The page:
Blog on the Run: Reloaded

Wednesday, August 17, 2011 8:09 pm

That silence you hear is the sound of exploding health-care costs not exploding anymore

Filed under: More fact-based arguing, please — Lex @ 8:09 pm
Tags: ,

and the media not covering the fact.

While our elected representatives wrangle over slicing entitlements, virtually no one seems to be paying attention to an eye-popping fact: Medicare reimbursements are no longer accelerating at a breakneck pace. The new numbers should be factored into any discussion about healthcare spending:  From 2000 through 2009, Medicare’s outlays climbed by an average of 9.7 percent a year. By contrast, since the beginning of 2010, Medicare spending has been rising by less than 4 percent a year. On this,  both Standard Poor’s Index Committee and the Congressional Budget Office (CBO) agree. (S&P tracks healthcare spending with the help of Milliman Inc., an independent actuarial and consulting firm.)

What explains the 18-month slow-down?  No one is entirely certain. But at the end of July David Blitzer, the chairman of Standard &Poor’s Index Committee, told me: “I’m hesitant to say that this is a clear long-term trend.  But it’s more than a blip on the screen.” …

In the S&P report on healthcare spending released on July 21, [Blitzer] wrote: “many participants [in the healthcare system] have indicated that providers are trying to address health care reform and are looking for ways to control costs. If true, this combination certainly would be a contributory factor to the moderation in cost we have witnessed since early 2010.”

Zeke Emanuel, an oncologist and former special adviser for health policy to White House Office of Management and Budget director Peter Orszag, is certain that this is what is happening.  When I spoke to him last week, Emanuel, said:  “This is not mere chance: this is directly related to the initiation of health care reform.”  It is  not the result of reform, Emmanuel emphasized.  The reform measures that will rein in Medicare inflation have not yet been implemented.  But, he explained, providers are “anticipating the Affordable Care Act kicking in.”  They can’t wait until the end of 2013: “They have to act today.  Everywhere I go,” Emanuel, added, “medical schools and hospitals are asking me, ‘How can we cut our costs by 10 to 15 percent?’

“This is doable, since there is so much fat in the system” said Emanuel,  a doctor who is well aware of just how often unnecessary tests and procedures hike medical bills, while exposing patients to needless risks.  It is worth noting that Emanuel is far from cavalier about cutting Medicare benefits that could help patients.  A medical ethicist, he has recently been chosen to lead the medical ethics department at the University of Pennsylvania’s Perelman School of Medicine. But Emanuel understands that patients do not benefit from waste, and that today, our medical culture encourages health care providers to “do more,” without always considering whether medical evidence justifies another test or treatment.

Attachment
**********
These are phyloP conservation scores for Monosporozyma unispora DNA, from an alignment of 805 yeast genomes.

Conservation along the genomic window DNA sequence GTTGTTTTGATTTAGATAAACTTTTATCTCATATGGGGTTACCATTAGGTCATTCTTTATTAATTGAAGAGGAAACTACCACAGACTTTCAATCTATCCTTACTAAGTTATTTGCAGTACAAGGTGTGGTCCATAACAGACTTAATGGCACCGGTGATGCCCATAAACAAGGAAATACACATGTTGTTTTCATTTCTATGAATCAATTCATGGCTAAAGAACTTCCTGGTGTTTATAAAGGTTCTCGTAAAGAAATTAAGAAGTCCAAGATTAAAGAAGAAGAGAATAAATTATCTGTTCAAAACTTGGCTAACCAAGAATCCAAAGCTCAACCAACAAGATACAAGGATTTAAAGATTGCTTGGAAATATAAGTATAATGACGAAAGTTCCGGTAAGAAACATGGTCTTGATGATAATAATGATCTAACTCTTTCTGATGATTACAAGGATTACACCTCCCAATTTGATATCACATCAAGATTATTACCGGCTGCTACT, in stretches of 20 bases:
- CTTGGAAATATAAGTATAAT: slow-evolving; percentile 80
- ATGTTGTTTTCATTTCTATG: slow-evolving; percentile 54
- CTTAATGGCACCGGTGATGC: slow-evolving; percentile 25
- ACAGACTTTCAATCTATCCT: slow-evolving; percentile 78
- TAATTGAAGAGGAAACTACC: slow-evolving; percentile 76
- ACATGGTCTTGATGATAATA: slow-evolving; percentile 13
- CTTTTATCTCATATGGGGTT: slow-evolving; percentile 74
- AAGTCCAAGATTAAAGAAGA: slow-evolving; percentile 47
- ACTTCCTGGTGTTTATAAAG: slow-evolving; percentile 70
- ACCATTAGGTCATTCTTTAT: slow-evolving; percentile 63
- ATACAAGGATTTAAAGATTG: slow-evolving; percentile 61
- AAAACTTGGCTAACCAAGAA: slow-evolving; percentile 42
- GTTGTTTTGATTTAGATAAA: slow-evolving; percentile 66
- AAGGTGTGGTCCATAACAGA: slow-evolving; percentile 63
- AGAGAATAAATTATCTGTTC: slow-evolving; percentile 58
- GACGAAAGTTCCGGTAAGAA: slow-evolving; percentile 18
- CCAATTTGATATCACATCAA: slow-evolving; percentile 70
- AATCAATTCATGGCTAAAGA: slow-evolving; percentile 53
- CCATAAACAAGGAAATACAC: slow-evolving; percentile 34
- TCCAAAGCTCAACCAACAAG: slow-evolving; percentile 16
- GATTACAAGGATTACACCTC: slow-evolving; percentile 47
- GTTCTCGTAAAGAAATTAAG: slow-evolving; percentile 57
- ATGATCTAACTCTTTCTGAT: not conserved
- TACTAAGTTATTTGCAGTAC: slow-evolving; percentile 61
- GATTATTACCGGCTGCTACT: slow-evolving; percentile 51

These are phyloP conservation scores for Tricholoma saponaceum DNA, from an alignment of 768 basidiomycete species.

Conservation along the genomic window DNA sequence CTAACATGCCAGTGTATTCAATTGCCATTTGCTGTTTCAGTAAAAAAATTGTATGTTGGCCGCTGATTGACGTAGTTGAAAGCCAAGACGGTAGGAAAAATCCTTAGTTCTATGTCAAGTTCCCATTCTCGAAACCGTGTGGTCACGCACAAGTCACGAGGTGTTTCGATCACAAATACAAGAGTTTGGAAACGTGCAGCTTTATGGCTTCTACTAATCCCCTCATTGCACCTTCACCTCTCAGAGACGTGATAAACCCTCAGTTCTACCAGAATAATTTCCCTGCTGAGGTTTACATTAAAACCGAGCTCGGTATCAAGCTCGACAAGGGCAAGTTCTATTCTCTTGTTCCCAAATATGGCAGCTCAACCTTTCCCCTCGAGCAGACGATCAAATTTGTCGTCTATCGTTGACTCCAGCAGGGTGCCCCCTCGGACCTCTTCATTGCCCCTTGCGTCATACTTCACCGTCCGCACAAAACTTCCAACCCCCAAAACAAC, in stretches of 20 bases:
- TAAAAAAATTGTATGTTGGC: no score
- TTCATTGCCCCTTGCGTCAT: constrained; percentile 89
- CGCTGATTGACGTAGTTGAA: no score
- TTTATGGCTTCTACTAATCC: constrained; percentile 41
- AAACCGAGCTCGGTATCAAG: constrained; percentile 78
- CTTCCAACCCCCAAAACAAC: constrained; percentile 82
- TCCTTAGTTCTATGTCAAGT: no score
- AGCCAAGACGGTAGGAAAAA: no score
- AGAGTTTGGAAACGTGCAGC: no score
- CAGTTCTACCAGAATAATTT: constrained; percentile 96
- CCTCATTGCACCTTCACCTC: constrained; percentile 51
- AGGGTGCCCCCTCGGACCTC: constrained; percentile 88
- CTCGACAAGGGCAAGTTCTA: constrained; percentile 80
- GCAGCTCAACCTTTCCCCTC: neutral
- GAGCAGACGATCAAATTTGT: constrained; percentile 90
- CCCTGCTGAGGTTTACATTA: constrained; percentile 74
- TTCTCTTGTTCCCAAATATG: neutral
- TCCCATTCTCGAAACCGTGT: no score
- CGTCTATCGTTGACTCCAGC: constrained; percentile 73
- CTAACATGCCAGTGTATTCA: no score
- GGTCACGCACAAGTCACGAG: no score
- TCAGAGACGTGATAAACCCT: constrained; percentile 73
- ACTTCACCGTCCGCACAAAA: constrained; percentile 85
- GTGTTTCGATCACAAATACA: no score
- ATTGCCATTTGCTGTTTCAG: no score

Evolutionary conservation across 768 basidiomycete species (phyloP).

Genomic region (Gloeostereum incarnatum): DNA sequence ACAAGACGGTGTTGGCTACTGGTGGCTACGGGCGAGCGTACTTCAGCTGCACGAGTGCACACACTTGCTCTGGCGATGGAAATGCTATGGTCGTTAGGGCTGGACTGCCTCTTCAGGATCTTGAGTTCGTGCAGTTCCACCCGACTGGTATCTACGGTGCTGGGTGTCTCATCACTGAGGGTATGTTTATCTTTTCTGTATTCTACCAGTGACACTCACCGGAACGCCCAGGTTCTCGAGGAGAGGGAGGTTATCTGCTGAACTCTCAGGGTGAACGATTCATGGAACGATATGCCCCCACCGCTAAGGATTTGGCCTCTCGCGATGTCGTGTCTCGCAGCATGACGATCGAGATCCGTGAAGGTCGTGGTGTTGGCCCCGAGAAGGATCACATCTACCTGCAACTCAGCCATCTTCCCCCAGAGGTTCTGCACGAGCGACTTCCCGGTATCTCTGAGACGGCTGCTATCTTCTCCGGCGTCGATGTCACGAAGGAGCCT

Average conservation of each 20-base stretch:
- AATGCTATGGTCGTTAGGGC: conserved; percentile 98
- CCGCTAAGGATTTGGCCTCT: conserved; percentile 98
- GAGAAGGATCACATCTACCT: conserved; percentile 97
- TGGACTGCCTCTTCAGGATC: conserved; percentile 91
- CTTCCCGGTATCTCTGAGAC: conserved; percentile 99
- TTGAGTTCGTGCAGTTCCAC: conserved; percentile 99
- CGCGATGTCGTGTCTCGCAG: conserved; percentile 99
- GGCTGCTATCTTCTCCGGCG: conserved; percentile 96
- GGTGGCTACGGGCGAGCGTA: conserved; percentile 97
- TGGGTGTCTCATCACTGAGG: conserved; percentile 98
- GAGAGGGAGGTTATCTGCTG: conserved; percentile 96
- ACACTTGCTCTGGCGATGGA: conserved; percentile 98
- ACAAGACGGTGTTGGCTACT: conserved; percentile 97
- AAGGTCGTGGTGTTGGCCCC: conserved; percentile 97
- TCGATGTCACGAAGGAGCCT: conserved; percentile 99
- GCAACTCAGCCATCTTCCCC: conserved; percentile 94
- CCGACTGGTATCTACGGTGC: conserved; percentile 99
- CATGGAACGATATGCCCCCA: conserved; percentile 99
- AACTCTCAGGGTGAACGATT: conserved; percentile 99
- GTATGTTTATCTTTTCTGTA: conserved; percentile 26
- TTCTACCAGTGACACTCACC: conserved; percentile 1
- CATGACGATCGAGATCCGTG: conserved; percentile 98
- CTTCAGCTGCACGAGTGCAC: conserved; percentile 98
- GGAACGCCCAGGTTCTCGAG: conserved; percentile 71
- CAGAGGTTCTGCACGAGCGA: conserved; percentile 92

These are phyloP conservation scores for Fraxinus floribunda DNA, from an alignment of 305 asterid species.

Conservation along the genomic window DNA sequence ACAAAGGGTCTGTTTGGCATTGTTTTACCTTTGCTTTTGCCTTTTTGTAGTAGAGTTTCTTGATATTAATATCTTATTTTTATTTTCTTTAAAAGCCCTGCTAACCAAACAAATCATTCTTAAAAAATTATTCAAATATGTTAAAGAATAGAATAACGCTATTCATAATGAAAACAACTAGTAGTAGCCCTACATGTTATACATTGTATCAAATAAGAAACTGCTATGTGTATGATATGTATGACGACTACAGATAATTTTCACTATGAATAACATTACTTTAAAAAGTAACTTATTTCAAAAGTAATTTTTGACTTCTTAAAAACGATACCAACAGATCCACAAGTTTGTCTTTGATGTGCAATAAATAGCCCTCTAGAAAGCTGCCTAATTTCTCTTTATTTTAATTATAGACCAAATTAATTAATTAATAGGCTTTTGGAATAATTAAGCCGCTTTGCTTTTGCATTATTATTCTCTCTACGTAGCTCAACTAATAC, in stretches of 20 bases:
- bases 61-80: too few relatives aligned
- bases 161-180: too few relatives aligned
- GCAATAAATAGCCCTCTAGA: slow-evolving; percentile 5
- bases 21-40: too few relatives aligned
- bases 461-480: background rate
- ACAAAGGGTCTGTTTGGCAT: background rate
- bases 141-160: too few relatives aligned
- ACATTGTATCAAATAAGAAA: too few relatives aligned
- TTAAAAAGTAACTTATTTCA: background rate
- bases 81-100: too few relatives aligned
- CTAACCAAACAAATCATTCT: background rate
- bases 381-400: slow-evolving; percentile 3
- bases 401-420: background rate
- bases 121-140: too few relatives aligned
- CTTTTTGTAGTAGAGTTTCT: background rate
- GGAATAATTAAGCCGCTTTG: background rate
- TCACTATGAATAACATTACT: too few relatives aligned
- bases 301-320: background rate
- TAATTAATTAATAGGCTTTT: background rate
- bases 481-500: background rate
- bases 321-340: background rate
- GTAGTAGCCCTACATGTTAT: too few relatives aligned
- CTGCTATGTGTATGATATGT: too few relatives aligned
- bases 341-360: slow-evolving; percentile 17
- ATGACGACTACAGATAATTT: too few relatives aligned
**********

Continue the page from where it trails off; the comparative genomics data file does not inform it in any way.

A couple of points to ponder here:

  • The mechanisms of the Affordable Care Act that most directly limit growth in health-care costs haven’t even kicked in yet. So we don’t know how much the act has saved or is likely to save. But the early, not-directly-probative evidence is that those savings are likely to be substantial — at least enough that the act pays for itself (which means, among other things, insuring 30 million previously uninsured Americans).
  • If, in fact, this slowing in the growth rate continues, then all of a sudden, one of the most widely used arguments for draconian cuts in federal spending gets a leg knocked out from under it. Given Washington Republicans’ imperviousness to fact in a wide range of public-policy issues, I do not expect this outcome to change the tone or substance of what they say. But, if this info gets a wider hearing, it might well change the way in which voters respond to what they say.

  

 

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1 Comment »

  1. “The mechanisms of the Affordable Care Act that most directly limit growth in health-care costs haven’t even kicked in yet. So we don’t know how much the act has saved or is likely to save. But the early, not-directly-probative evidence is that those savings are likely to be substantial — at least enough that the act pays for itself ”

    DELUSIONAL !!!!

    Can you say

    Cost Shifting

    Now for your head exploder

    Comment by Fred Gregory — Thursday, August 18, 2011 12:06 am @ 12:06 am | Reply


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